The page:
The current study measures response times based on four different exercises involving the reading of numbers and row length. The Stroop effect is measured using mean reaction times to each sheet, and the t-tests for each comparison are calculated. According to the results, response time measurably decreases when order and number are shuffled.
Cognitive conflict processing involves the selection of one stimulus among competing stimuli, requiring the ability to selectively attend to particular features in an environment. The Stroop effect is an experiment that is intended to determine one’s ability to ignore conflicting stimuli while focusing on one single targeted dimension (Henkin et al., 2010). The Stroop effect measures the response and reaction times of subjects. It is one of the most extensively studied phenomena in cognitive neuroscience (Henkin et al., 2010). The Stroop effect is mostly used to study conflict processing in visual modalities, though there is some auditory modality data provided (Henkin et al., 2010).
The overall component of Stroop effects are the conflict between informationt hat is taken from linguistic parts of a stimulus, and the perceptual component that corresponds with it (Pothos & Tapper, 2009). Emotional Stroop tasks are used to determine conflicts between emotional states and visual stimuli; the primary approach stems from elementary associative learning processes between elements. This type of conflict determines just how much reaction time is affected by the emotional response to a certain color or visual stimulus. In emotional Stroop tests more so than other types of tests, the associations between the emotional cue and the target are made automatic more quickly (Pothos & Tapper, 2009).
One incongruity that arises within emotional Stroop tests is the presence of inconsistent findings, which can stem from differing effects of stimulus valence and arousal (Dresler et al., 2009). It has been determined that the level of arousal is the primary source of emotional interference, and not the valence of the emotional stimuli; the more arousing the stimuli, the greater the level of interference. When considering the level of anxiety someone undergoes during cognitive conflict processing, it has been made clear that response time decreases with the greater level of anxiety experienced by the subject (Dresler et al., 2009).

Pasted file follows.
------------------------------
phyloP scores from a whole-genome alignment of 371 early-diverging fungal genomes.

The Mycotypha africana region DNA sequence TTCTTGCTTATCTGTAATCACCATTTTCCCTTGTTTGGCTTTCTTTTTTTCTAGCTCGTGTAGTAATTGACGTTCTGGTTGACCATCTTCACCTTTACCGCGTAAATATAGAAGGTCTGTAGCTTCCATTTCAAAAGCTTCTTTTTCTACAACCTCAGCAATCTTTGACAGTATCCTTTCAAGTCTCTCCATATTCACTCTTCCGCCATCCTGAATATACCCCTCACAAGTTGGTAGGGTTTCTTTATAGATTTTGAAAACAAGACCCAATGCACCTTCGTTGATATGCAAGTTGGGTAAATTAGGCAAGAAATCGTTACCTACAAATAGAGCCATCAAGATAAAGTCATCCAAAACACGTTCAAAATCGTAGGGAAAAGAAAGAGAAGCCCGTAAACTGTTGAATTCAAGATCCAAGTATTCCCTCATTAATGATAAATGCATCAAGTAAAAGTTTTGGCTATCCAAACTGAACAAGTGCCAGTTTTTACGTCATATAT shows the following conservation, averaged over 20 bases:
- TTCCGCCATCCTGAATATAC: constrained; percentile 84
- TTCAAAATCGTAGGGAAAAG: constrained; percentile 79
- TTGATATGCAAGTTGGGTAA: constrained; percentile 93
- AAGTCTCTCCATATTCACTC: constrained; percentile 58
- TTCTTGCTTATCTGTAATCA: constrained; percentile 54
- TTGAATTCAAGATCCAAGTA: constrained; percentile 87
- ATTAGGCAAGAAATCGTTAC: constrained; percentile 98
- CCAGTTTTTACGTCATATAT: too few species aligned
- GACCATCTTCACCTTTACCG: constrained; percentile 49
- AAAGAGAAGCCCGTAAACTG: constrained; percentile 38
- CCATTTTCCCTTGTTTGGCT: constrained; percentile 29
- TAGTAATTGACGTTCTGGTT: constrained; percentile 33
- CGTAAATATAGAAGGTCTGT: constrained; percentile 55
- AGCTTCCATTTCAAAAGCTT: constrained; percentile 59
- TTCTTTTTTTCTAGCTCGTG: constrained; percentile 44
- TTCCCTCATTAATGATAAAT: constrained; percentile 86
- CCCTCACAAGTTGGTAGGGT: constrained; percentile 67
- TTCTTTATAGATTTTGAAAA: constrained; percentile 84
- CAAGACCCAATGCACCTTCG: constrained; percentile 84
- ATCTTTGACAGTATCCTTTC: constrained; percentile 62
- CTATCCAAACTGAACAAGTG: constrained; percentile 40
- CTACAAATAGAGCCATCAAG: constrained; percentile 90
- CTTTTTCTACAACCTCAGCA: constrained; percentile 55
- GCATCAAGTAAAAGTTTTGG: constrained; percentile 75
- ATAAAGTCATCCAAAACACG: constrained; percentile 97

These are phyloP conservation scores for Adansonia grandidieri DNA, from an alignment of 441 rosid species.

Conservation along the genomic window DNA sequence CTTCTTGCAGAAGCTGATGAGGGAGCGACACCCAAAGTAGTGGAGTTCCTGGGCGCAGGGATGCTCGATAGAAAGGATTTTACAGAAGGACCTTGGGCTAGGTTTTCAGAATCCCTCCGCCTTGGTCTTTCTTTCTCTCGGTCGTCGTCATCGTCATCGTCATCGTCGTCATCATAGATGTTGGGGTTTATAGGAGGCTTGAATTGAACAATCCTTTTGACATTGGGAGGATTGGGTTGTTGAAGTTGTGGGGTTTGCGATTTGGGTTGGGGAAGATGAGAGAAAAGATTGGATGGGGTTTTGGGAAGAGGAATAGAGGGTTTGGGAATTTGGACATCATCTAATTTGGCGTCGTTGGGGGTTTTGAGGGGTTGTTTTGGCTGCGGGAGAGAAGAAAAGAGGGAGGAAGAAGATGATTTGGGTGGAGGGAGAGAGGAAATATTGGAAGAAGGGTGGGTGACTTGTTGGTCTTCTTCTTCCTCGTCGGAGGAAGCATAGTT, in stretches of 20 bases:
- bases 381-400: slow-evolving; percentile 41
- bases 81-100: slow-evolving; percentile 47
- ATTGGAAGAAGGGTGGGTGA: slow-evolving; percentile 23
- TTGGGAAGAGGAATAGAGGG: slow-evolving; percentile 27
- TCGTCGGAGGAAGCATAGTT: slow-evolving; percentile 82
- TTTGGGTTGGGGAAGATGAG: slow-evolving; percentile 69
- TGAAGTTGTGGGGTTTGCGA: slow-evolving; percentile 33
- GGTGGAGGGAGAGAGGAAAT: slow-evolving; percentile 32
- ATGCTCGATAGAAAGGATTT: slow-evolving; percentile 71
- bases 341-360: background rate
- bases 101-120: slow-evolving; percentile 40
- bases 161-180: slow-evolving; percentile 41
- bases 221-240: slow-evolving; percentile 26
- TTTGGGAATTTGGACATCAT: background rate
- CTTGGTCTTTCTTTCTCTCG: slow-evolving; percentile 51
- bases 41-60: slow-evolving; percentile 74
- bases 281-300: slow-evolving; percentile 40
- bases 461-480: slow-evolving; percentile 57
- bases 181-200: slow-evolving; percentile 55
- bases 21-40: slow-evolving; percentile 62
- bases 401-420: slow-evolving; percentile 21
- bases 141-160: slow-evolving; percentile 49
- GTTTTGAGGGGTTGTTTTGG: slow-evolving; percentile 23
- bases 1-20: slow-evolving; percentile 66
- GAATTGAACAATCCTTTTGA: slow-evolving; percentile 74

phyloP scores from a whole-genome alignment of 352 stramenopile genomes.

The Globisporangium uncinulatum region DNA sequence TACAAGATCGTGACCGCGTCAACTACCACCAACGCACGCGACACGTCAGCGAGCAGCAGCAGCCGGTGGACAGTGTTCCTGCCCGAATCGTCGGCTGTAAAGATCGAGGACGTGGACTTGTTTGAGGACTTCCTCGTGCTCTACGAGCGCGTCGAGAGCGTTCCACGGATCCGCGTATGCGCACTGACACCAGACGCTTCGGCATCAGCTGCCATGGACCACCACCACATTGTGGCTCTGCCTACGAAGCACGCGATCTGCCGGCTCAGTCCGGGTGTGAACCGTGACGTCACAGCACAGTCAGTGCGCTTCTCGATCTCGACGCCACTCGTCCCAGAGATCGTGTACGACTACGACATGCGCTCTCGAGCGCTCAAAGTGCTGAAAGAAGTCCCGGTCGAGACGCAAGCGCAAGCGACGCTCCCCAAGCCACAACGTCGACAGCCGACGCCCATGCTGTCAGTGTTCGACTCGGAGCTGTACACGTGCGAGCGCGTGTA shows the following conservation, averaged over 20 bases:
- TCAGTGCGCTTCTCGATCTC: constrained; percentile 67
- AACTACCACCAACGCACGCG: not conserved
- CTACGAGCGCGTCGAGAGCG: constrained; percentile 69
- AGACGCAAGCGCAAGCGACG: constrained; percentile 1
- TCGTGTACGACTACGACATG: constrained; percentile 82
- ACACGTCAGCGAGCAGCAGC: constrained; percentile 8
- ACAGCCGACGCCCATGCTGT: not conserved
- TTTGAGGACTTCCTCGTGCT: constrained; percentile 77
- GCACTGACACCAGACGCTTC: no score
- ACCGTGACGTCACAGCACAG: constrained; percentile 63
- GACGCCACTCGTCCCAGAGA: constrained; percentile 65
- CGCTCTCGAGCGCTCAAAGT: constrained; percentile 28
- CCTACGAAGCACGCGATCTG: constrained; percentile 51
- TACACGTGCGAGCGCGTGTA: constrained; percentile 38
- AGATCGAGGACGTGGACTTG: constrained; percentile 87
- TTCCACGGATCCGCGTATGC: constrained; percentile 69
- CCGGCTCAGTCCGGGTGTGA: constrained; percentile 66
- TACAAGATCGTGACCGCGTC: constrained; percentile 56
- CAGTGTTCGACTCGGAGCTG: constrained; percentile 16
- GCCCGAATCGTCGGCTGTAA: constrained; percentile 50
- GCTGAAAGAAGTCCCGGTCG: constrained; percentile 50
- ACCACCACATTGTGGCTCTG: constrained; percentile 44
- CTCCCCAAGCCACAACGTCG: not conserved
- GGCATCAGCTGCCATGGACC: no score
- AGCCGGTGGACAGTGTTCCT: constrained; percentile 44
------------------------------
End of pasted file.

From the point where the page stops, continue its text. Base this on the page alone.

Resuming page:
Working memory load is the amount of total information that can be carried by a human mind at one time. The level of WM load possessed by a human being can determine their baseline level of reaction time. Distractor processing is the ability for the human mind to deal with and work through distracting or conflicting stimuli; these are known as Stroop stimuli (Gao et al., 2007).
In order for people to figure out what action needs to be performed regarding an object or event, information has to be gathered on the object that is to be reacted against. Its size, speed, color, trajectory and the like are factored into the object before taking an action, which leads to the response time humans typically experience. The more complicated a cognitive process is, especially combining certain sets of information (such as color, order, and number), the longer the reaction time (Luo et al., 2010).
Chunming, L., Lupianez, J., Xiaolan, F., & Xuchu, W. (2010). Spatial Stroop and spatial orienting: the role of onset versus offset cues. Psychological Research, 74(3), 277-290.
Dresler, T., Meriau, K., Heekeren, H. R., & der Meer, E. v. (2009). Emotional Stroop task: effect of word arousal and subject anxiety on emotional interference. Psychological Research, 73(3), 364-371.
Henkin, Y., Yaar-Soffer, Y., Gilat, S., & Muchnik, C. (2010). Auditory Conflict Processing: Behavioral and Electrophysiologic Manifestations of the Stroop Effect. Journal of the American Academy of Audiology, 21(7), 474-486.
Pothos, E., & Tapper, K. (2010). Inducing a Stroop Effect. Applied Cognitive Psychology, 24(7), 1021-1033.
Quanying, G., Zhe, C., & Russell, P. (2007). Working Memory Load and the Stroop Interference Effect. New Zealand Journal of Psychology, 36(3), 146-153.